Is there a donor-advised fund that we can contribute to, that is generally willing to send donations to the IFTech Foundation? I have stock that I would consider donating, but the IFTech Foundation doesn’t accept stock donations directly.
I know that once I donate to a donor-advised fund, where it goes from there is out of my hands, so if I donated a single share and the proceeds were sent six months later to, say, the Noninteractive Factual Philosophy … Roof instead, then that would be a relatively inexpensive lesson and I wouldn’t donate to that donor-advised fund again. But if it reliably sent donations on to the IFTech Foundation, I’d feel reasonably confident in donating in the future.
I got the link to this forum from the IFTech Foundation page, but I strongly suspect this isn’t the correct forum for this. I couldn’t find anything on the web about this, though, so sorry if this isn’t the right place to post this.
I think this is probably the best forum to ask this since it is run by IFTF and at least one board member is a frequent visitor (hopefully @zarf will forgive being tagged in). With that said, the most recent annual report is here, and it doesn’t look like there are significant foundation or DAF revenues, so doubt there’s an easy pre-existing path for what you’re looking to do, unfortunately. Might require some further conversations, then.
Asking those questions here is fine. (I am the IFTF treasurer.)
IFTF occasionally receives donations from some giant fund that I’ve never heard of, which turns out to be an employer matching deal. That is, someone donated $N by way of their employer who threw in another $N. That gets listed in the annual report as “individual donation” – breaking it down into “individual” and “institutional” seems more confusing than not.
I don’t know a lot about donor-advised funds. However, I can say that we’ve gotten donations this way from:
Benevity Giving Platform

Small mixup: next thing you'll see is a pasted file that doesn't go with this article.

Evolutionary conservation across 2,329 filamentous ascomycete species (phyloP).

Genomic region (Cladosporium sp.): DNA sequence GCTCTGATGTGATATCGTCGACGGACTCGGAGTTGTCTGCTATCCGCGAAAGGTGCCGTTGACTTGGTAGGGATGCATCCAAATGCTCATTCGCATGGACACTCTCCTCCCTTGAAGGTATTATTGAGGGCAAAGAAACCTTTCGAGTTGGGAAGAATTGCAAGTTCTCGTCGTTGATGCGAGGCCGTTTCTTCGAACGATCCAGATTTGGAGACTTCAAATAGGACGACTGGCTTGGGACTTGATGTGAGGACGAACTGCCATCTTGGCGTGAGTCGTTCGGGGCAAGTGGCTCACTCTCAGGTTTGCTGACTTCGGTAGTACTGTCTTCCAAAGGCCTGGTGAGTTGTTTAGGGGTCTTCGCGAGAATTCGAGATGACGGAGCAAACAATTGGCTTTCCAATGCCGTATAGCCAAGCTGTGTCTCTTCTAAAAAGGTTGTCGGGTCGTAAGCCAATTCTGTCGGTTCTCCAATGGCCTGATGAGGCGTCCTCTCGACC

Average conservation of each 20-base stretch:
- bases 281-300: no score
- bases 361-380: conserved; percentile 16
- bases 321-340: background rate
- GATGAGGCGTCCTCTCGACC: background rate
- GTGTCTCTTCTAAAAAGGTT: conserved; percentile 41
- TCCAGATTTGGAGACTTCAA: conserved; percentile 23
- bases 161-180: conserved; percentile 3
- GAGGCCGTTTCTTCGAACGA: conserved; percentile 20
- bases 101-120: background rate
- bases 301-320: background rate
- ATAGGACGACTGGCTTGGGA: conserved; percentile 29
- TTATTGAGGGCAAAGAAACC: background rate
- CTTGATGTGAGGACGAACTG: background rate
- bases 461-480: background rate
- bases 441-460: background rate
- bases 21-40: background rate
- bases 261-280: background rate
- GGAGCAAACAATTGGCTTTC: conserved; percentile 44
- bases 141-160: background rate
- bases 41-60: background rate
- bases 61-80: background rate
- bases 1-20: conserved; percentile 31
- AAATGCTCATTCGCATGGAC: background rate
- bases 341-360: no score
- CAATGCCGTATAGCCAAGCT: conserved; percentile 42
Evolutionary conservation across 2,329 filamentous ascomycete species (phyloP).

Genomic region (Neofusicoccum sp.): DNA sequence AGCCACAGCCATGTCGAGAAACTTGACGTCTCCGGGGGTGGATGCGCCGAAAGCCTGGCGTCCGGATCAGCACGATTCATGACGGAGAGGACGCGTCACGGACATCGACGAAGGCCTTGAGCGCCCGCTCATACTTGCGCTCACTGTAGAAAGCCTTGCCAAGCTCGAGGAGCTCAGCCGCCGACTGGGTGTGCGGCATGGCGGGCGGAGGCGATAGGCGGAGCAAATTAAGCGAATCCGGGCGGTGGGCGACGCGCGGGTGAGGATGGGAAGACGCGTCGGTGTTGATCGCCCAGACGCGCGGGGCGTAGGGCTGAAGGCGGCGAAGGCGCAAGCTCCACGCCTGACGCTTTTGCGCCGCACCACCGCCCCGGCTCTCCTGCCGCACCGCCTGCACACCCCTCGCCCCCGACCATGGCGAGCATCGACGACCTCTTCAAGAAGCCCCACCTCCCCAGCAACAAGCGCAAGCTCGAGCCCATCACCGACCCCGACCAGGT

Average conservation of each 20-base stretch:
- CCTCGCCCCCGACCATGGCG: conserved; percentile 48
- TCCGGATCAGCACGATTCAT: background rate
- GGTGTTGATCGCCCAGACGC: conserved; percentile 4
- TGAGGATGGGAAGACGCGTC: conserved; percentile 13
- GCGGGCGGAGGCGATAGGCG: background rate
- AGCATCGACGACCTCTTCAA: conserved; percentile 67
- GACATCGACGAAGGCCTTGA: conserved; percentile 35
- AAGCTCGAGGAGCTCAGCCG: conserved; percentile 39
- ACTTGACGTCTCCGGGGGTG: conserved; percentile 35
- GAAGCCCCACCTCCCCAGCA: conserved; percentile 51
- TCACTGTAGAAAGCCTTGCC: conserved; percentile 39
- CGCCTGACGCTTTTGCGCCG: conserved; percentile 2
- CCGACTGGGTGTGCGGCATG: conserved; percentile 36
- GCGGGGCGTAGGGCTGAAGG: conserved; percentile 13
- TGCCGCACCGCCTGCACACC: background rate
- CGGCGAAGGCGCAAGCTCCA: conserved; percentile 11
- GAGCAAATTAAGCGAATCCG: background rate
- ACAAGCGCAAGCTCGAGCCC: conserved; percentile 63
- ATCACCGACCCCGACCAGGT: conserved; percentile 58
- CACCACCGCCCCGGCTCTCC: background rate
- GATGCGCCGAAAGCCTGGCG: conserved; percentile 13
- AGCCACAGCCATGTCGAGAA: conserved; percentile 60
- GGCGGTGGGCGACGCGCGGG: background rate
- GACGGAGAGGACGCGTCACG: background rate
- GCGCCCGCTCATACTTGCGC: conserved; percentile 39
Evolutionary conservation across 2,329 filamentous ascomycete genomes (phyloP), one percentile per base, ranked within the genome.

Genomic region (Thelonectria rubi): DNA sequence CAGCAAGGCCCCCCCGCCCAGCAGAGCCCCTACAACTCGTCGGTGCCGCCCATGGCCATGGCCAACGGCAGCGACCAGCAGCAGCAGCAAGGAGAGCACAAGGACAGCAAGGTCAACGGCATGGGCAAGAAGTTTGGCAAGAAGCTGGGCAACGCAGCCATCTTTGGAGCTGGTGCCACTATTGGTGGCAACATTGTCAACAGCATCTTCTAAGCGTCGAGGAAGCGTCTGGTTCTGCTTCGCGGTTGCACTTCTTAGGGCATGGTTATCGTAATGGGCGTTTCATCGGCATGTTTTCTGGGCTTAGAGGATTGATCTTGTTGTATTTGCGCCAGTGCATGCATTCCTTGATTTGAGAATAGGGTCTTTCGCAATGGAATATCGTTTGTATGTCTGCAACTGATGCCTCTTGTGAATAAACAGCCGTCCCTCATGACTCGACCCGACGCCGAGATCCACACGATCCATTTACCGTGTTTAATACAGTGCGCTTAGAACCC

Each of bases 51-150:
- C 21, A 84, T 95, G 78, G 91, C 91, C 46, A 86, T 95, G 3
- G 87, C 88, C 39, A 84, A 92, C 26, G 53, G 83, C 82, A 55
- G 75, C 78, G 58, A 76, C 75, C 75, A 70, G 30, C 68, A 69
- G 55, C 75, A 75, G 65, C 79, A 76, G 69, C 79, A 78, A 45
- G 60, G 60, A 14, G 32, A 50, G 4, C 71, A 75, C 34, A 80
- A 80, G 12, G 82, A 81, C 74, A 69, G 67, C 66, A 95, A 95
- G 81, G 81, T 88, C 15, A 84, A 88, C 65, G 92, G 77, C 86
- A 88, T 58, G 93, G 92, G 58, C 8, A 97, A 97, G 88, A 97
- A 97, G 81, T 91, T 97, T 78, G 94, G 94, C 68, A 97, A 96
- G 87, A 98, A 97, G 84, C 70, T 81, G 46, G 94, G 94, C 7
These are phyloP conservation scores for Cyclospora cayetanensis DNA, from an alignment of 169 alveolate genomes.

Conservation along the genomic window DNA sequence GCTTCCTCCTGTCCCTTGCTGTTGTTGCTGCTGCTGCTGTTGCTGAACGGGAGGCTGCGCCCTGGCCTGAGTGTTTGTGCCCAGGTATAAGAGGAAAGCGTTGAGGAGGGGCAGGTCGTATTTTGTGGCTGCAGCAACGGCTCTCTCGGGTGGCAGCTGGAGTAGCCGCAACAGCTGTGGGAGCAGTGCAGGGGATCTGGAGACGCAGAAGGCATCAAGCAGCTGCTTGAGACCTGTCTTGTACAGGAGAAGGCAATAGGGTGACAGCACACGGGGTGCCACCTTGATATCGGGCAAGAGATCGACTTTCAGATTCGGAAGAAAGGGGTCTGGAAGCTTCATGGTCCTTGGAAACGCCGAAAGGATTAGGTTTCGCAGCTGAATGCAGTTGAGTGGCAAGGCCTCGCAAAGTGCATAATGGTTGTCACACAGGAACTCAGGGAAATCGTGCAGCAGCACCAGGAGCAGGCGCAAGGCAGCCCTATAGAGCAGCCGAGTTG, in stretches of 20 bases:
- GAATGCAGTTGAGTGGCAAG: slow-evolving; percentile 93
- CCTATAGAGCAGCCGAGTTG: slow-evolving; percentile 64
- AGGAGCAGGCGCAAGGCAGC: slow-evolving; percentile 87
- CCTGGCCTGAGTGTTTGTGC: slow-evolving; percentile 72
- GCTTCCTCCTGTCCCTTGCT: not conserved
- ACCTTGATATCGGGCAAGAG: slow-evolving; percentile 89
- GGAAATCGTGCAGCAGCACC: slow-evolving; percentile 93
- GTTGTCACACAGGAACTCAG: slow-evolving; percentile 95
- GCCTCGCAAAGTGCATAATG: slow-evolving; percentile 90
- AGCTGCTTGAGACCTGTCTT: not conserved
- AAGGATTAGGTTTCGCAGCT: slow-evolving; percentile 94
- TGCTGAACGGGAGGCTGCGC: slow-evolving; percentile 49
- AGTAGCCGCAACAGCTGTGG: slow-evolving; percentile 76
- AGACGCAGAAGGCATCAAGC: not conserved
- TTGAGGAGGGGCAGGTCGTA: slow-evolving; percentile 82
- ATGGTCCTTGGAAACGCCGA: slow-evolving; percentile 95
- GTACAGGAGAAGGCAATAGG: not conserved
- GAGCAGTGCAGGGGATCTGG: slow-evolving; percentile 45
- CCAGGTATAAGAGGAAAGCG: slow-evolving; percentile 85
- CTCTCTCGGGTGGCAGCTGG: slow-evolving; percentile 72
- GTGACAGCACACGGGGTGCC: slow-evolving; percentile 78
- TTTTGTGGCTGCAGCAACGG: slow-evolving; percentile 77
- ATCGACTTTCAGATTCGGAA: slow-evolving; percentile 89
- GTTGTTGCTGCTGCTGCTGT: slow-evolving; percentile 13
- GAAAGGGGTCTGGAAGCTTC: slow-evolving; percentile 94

PayPal Giving Fund
Network For Good
Of these, Benevity is the one that shows up most often in my spreadsheet.
My understanding is that these funds allow you to target anything listed in the big catalog of US nonprofits – which we are. (See https://www.guidestar.org/profile/81-1920375 , for example.) So it should work, and there’s no reason to think that the money will go astray.
But then, I only see money when it arrives, so it’s possible that there are problems I never find out about.
I know just enough about donor-advised funds to get myself in trouble, but not sure these platforms would work, since it looks like these platforms require employers to set them up and do cash donations, but from Krishna’s initial post I think he’s looking to give a gift of appreciated stock on his own (donating the stock in-kind, rather than selling it first and then donating the cash, has tax benefits so your money goes farther).
I don’t know how much stock y’all are talking about, and therefore how many hoops are worth jumping through, but from a quick Google I did find this platform that appears to allow individual stock donation (looks like the donation goes to a middleman charity, then gets liquidated and the money passed on to the destination charity, minus what they say is a 2-3% fee). Certainly count vouch for them, but I think something like this might be more what you’re after than a DAF, which would probably require conversations with them to get IFTF on their radar and even then no guarantee, or platforms that may not specialize in stock donations.
Hope some of this is helpful, and of course I would definitely consult with a financial advisor on this kind of thing rather than relying on randos on the internet.